Last to Rise by Francis Knight – Book Review

Last to Rise by Francis Knight Book Review

Last to Rise CoverFantasy-Noir. That was all I needed to hear before I hit the “buy” button on amazon for this series. Delving into the subgenres of fantasy has been a fun and rewarding experience as I come across books that aren’t the traditional “knight saving a princess.” These books are even, in many cases, leagues better than those types of books. Last to Rise is the end to what has grown to be one of my favorites in recent times. While I’m sad to see it go, Francis Knight ends the book in a picture-perfect way that left me smiling in approval.

The towering vertical city of Mahala is on the brink of war with its neighboring countries. It might be his worst nightmare, but Rojan and the few remaining pain mages have been drafted in to help. The city needs power in whatever form they can get it — and fast. With alchemists readying a prototype electricity generator, and factories producing guns faster than ever, the city’s best advantage is still the mages. Tapping their power is a risky plan, but with food in the city running out, and a battle brimming that no one is ready for, risky is the best they’ve got…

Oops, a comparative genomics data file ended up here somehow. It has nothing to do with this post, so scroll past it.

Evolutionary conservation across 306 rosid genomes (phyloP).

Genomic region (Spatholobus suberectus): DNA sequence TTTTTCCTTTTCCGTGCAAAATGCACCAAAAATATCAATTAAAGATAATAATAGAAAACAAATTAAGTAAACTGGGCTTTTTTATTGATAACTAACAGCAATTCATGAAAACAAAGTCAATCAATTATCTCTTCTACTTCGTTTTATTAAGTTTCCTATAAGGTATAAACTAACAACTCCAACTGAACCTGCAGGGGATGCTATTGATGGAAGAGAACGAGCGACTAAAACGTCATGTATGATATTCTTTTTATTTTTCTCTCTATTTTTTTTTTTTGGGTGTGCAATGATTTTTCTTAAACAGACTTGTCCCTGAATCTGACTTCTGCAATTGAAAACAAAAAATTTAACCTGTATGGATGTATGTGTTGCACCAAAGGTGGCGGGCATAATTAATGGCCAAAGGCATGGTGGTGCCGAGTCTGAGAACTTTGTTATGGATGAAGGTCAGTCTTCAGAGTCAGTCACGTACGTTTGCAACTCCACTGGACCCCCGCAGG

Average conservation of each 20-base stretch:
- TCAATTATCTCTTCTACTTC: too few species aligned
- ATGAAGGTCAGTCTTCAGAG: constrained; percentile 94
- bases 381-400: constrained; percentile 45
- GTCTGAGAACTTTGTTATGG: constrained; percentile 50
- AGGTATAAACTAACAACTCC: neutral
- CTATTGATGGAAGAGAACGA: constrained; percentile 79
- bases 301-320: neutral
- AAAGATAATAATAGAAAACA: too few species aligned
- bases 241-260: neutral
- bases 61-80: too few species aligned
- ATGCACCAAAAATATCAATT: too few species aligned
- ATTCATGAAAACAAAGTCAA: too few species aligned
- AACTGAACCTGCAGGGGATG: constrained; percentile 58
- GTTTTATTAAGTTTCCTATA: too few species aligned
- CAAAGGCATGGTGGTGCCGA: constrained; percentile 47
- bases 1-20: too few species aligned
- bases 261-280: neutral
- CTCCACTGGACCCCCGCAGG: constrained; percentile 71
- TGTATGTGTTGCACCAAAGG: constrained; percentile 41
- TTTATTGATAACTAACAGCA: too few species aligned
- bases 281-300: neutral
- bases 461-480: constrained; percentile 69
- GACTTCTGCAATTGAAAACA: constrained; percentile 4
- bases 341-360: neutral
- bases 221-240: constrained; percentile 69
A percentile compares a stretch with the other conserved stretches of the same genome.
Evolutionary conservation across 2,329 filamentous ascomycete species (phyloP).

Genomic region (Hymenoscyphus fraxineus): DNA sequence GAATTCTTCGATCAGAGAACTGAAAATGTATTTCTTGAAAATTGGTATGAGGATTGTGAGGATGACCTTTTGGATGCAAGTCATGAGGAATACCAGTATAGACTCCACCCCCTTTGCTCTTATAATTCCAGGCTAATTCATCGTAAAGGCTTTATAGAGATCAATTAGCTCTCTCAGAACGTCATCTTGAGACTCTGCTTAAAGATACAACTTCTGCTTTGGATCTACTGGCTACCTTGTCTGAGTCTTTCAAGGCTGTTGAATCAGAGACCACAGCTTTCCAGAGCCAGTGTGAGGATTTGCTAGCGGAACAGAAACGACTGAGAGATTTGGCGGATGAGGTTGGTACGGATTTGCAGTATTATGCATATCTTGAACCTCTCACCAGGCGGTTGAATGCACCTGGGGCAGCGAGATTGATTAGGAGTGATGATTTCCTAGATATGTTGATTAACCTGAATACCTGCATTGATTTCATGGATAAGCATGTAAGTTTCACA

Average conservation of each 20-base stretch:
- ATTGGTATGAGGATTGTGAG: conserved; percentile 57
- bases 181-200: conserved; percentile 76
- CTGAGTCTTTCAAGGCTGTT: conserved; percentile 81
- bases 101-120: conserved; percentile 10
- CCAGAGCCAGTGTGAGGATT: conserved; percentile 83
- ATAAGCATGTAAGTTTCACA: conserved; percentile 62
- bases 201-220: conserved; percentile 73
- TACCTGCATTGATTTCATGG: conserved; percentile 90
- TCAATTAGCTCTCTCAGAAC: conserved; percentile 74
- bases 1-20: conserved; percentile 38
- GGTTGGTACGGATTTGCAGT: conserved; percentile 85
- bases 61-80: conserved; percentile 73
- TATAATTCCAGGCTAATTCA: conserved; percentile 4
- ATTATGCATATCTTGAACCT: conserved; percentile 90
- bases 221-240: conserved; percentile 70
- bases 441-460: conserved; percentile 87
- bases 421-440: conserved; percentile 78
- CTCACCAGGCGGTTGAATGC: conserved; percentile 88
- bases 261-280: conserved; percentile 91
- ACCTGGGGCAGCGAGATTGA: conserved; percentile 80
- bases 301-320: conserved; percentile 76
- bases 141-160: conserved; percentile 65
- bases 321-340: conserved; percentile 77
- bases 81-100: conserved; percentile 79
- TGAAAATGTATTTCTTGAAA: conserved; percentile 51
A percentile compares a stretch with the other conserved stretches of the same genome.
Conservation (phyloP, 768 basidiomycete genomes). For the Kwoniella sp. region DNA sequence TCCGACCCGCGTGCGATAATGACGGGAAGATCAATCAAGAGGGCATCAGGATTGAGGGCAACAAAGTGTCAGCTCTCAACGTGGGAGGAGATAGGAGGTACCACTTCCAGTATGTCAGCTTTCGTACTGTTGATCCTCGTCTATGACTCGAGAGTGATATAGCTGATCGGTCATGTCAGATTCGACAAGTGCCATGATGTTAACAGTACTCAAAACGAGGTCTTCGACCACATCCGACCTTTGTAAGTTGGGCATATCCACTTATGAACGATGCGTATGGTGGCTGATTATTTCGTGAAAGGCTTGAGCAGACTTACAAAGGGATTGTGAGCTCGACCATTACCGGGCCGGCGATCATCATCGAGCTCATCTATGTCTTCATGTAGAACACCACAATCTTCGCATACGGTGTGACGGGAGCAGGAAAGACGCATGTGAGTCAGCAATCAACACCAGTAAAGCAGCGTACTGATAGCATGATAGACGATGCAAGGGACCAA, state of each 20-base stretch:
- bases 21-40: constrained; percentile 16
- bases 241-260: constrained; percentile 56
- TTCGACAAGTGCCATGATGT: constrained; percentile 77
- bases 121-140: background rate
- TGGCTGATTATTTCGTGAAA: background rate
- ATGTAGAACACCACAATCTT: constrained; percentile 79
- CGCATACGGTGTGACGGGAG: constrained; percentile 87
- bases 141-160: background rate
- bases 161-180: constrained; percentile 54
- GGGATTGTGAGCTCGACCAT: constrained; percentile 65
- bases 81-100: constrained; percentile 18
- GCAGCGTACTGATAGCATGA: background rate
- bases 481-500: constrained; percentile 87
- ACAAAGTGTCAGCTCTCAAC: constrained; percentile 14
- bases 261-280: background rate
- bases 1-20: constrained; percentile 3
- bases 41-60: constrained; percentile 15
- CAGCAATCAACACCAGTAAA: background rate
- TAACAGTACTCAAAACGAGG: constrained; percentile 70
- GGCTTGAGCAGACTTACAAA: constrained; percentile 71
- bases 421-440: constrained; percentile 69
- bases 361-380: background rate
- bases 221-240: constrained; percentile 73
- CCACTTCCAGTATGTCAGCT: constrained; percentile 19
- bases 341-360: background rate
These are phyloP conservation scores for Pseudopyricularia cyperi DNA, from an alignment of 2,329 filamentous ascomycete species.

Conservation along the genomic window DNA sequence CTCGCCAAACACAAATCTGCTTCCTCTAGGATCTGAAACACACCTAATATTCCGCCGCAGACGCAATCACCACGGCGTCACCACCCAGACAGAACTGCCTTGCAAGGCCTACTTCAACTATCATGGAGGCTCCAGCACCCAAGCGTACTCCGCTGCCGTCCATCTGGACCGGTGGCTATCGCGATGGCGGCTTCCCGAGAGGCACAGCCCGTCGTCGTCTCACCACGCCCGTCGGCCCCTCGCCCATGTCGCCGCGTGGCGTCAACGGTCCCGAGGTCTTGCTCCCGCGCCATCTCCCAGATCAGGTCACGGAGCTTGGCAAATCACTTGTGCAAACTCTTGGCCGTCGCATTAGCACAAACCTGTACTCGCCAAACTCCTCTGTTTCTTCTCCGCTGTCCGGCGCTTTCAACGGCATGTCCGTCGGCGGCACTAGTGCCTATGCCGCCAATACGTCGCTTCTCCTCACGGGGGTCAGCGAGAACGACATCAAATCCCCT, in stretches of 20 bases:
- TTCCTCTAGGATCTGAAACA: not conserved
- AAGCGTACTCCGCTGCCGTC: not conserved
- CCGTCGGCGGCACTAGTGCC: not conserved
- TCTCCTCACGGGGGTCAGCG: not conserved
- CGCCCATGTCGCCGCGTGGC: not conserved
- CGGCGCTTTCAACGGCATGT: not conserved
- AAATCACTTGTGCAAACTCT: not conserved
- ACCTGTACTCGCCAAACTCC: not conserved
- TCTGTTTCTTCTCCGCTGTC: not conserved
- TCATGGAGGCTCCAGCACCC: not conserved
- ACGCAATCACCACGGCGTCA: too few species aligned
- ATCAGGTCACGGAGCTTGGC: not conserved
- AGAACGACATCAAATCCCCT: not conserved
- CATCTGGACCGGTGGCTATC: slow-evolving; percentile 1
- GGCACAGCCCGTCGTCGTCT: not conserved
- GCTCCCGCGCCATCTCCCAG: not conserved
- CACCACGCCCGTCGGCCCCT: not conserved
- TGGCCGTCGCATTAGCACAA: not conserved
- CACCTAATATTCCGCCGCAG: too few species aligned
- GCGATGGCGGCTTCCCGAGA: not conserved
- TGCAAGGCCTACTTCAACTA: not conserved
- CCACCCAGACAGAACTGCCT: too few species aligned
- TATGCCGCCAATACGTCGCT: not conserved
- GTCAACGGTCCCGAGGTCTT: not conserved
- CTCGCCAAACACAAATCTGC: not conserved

The run down city that built up instead of out, Mahala is one of the hallmarks of the series. Our final installment has us running up and down the many levels, and subsequent social standing, of the city giving us a true look at the current state of the inhabitants as the siege rages on outside. While I know what the author was going for when she introduced the “phantom bacon” smell I was a little put off by the fact that seemingly no one else noticed but Rojan. In a city full of starving people the greasy deliciousness that is bacon should have been more of a thing amongst the populace. I did however enjoy the reveal of what the “phantom bacon” smell actually was though and it was a weird piece that had me grinning with the thought process that must have gone behind it. Little touches like this are where the majority of faults can be found in the book. Each of these are small enough details that they can be overlooked without too much hassle on the part of the reader so they can enjoy the overall story. Most of the characters return in standard form over the course of the story. Pasha remains fiercely devoted to Jake, Lise remains spunky and immersed in developing new tech, and Perak juggles the cardinals and a corrupt government while enemies try to break down the gates. Jake takes a side role and Erlat, the prostitute with a heart for Rojan, takes her place in a spot closer to center stage and keeps the looming threat of the Black from consuming Rojan’s sanity. Rojan returns in fine form for the conclusion. This pessimistic hero constantly faced the impending battle outside the city and never gave up. While this is standard amongst fantasy heroes it shines all the brighter in Last to Rise as the theme of sacrifice plays a heavy role in the book, from the magic system, to the character motivations, to the city itself. Knight is smart to keep her world from falling prey to the idea of redeeming a dystopia. Instead she grounds her finale in a realistic, for the world, ending that left me a little speechless at the end. Pain and sacrifice are very real and very important to a book with pain mages and darkness that looms around Mahala. I’m glad to see Knight stay true to that idea and away from any rainbows and butterflies on the final pages.